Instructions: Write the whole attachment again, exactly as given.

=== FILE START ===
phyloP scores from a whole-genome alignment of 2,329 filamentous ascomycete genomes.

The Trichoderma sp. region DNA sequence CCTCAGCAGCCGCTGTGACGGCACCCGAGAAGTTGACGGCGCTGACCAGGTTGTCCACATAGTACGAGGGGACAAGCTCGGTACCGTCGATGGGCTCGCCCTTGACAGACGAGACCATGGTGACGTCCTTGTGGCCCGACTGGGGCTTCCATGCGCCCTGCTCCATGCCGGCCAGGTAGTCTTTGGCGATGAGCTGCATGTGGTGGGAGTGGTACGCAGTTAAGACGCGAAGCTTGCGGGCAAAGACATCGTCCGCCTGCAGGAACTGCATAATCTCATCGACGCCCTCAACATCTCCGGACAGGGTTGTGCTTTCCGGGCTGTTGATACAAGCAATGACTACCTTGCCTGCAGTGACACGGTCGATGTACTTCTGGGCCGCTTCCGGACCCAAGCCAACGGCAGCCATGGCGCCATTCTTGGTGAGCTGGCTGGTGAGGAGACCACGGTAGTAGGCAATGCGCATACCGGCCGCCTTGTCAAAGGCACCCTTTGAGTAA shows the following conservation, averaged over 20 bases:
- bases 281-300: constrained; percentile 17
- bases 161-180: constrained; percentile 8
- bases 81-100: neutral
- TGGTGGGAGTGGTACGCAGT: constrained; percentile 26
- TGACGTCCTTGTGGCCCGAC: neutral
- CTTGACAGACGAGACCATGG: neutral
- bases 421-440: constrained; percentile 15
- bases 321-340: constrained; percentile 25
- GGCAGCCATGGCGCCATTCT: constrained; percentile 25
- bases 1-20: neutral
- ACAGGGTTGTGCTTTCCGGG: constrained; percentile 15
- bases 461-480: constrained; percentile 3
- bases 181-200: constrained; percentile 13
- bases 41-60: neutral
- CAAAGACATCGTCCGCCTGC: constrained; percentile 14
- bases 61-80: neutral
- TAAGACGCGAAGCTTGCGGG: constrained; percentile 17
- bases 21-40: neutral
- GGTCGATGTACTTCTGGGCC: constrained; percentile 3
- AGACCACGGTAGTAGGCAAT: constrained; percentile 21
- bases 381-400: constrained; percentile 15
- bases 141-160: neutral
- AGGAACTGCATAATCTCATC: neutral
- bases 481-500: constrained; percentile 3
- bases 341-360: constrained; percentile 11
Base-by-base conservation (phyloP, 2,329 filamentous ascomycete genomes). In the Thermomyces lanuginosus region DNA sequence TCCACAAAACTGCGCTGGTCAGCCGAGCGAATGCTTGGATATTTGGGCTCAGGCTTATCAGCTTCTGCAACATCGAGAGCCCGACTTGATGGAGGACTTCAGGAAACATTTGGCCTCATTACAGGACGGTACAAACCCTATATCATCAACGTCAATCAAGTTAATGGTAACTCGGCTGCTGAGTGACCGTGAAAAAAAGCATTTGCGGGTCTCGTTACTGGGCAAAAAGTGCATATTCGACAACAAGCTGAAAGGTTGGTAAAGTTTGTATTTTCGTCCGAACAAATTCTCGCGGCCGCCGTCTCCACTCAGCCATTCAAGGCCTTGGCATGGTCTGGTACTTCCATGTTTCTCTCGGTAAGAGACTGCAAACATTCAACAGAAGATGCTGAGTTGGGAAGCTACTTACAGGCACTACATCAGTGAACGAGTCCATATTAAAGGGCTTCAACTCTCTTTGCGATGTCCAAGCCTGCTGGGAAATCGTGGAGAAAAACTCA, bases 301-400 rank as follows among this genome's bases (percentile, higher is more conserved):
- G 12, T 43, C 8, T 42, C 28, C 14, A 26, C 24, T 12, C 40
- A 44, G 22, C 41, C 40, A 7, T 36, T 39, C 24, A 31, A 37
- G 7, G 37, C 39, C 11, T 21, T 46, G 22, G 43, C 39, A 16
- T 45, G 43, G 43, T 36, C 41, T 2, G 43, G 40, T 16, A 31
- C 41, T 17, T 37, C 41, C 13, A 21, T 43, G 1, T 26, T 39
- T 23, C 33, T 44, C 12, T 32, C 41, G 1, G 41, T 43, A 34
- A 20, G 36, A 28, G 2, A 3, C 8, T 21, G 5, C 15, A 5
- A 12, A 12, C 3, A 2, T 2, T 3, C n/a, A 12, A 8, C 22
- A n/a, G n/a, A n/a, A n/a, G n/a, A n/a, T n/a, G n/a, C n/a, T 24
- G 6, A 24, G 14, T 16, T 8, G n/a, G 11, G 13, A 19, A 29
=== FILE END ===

phyloP scores from a whole-genome alignment of 2,329 filamentous ascomycete genomes.

The Trichoderma sp. region DNA sequence CCTCAGCAGCCGCTGTGACGGCACCCGAGAAGTTGACGGCGCTGACCAGGTTGTCCACATAGTACGAGGGGACAAGCTCGGTACCGTCGATGGGCTCGCCCTTGACAGACGAGACCATGGTGACGTCCTTGTGGCCCGACTGGGGCTTCCATGCGCCCTGCTCCATGCCGGCCAGGTAGTCTTTGGCGATGAGCTGCATGTGGTGGGAGTGGTACGCAGTTAAGACGCGAAGCTTGCGGGCAAAGACATCGTCCGCCTGCAGGAACTGCATAATCTCATCGACGCCCTCAACATCTCCGGACAGGGTTGTGCTTTCCGGGCTGTTGATACAAGCAATGACTACCTTGCCTGCAGTGACACGGTCGATGTACTTCTGGGCCGCTTCCGGACCCAAGCCAACGGCAGCCATGGCGCCATTCTTGGTGAGCTGGCTGGTGAGGAGACCACGGTAGTAGGCAATGCGCATACCGGCCGCCTTGTCAAAGGCACCCTTTGAGTAA shows the following conservation, averaged over 20 bases:
- bases 281-300: constrained; percentile 17
- bases 161-180: constrained; percentile 8
- bases 81-100: neutral
- TGGTGGGAGTGGTACGCAGT: constrained; percentile 26
- TGACGTCCTTGTGGCCCGAC: neutral
- CTTGACAGACGAGACCATGG: neutral
- bases 421-440: constrained; percentile 15
- bases 321-340: constrained; percentile 25
- GGCAGCCATGGCGCCATTCT: constrained; percentile 25
- bases 1-20: neutral
- ACAGGGTTGTGCTTTCCGGG: constrained; percentile 15
- bases 461-480: constrained; percentile 3
- bases 181-200: constrained; percentile 13
- bases 41-60: neutral
- CAAAGACATCGTCCGCCTGC: constrained; percentile 14
- bases 61-80: neutral
- TAAGACGCGAAGCTTGCGGG: constrained; percentile 17
- bases 21-40: neutral
- GGTCGATGTACTTCTGGGCC: constrained; percentile 3
- AGACCACGGTAGTAGGCAAT: constrained; percentile 21
- bases 381-400: constrained; percentile 15
- bases 141-160: neutral
- AGGAACTGCATAATCTCATC: neutral
- bases 481-500: constrained; percentile 3
- bases 341-360: constrained; percentile 11
Base-by-base conservation (phyloP, 2,329 filamentous ascomycete genomes). In the Thermomyces lanuginosus region DNA sequence TCCACAAAACTGCGCTGGTCAGCCGAGCGAATGCTTGGATATTTGGGCTCAGGCTTATCAGCTTCTGCAACATCGAGAGCCCGACTTGATGGAGGACTTCAGGAAACATTTGGCCTCATTACAGGACGGTACAAACCCTATATCATCAACGTCAATCAAGTTAATGGTAACTCGGCTGCTGAGTGACCGTGAAAAAAAGCATTTGCGGGTCTCGTTACTGGGCAAAAAGTGCATATTCGACAACAAGCTGAAAGGTTGGTAAAGTTTGTATTTTCGTCCGAACAAATTCTCGCGGCCGCCGTCTCCACTCAGCCATTCAAGGCCTTGGCATGGTCTGGTACTTCCATGTTTCTCTCGGTAAGAGACTGCAAACATTCAACAGAAGATGCTGAGTTGGGAAGCTACTTACAGGCACTACATCAGTGAACGAGTCCATATTAAAGGGCTTCAACTCTCTTTGCGATGTCCAAGCCTGCTGGGAAATCGTGGAGAAAAACTCA, bases 301-400 rank as follows among this genome's bases (percentile, higher is more conserved):
- G 12, T 43, C 8, T 42, C 28, C 14, A 26, C 24, T 12, C 40
- A 44, G 22, C 41, C 40, A 7, T 36, T 39, C 24, A 31, A 37
- G 7, G 37, C 39, C 11, T 21, T 46, G 22, G 43, C 39, A 16
- T 45, G 43, G 43, T 36, C 41, T 2, G 43, G 40, T 16, A 31
- C 41, T 17, T 37, C 41, C 13, A 21, T 43, G 1, T 26, T 39
- T 23, C 33, T 44, C 12, T 32, C 41, G 1, G 41, T 43, A 34
- A 20, G 36, A 28, G 2, A 3, C 8, T 21, G 5, C 15, A 5
- A 12, A 12, C 3, A 2, T 2, T 3, C n/a, A 12, A 8, C 22
- A n/a, G n/a, A n/a, A n/a, G n/a, A n/a, T n/a, G n/a, C n/a, T 24
- G 6, A 24, G 14, T 16, T 8, G n/a, G 11, G 13, A 19, A 29